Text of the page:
Representing a client in a business, commercial or real estate transaction can get ethically complicated very quickly. There is the question of who you represent.
In a closely held company, with multiple shareholders or members, this can be problematic if the officer or manager from whom you are taking instructions thinks you represent that person and not the entity.
The client may offer you the opportunity to buy into a transaction, which puts your role as lawyer in tension with your role as investor.
There are also substantial ethical issues involved in negotiations and whether a party on the other side of the transaction is represented by legal counsel or not.
This program provides a real world guide to the ethics of representing clients in business, commercial, and legal transactions.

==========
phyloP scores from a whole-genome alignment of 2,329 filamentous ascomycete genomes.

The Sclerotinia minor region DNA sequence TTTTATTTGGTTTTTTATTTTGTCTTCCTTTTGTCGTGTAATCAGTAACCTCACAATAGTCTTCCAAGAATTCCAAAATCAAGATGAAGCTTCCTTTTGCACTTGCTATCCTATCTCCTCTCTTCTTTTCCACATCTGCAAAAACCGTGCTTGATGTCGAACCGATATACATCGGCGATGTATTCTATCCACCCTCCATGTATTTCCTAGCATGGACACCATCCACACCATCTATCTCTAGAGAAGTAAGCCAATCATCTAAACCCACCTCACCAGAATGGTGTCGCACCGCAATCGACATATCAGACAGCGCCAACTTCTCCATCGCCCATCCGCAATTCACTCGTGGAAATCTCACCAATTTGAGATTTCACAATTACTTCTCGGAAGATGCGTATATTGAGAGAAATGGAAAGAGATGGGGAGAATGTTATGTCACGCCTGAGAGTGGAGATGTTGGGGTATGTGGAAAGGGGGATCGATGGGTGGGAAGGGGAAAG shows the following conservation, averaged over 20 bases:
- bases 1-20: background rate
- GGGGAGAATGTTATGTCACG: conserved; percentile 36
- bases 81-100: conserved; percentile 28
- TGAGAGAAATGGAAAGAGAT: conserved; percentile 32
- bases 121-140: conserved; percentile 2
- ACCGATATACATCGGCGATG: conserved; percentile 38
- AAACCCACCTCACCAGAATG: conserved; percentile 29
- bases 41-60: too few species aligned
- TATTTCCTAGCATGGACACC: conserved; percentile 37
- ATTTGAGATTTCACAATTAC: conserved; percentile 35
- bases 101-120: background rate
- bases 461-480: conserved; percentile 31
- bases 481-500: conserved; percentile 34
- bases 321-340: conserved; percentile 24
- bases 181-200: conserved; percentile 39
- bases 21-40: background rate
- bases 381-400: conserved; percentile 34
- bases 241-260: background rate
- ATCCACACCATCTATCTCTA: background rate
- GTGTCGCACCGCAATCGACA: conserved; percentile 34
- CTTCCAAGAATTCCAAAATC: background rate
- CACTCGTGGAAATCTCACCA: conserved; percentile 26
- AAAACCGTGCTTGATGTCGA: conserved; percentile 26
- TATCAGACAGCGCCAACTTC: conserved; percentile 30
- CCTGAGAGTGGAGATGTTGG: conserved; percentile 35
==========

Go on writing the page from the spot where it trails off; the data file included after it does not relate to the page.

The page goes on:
Ethics of representing clients in transactions
Representation – who is your client? The company’s board or its owners? Do they know that?
Counter-parties – how do you negotiate on behalf of your client with unrepresented parties?
Business with clients – can you buy into (or be given) a stake in a client’s business or a transaction?
Serving on a client’s board of directors – how do you separate your legal role from your fiduciary obligation?
Negotiations – how do ethics rules limit your flexibility to negotiate?
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Web Event Information
November 15, 2019 1:00 PM Eastern
12:00 PM Central, 11:00 AM Mountain, 10:00 AM Pacific
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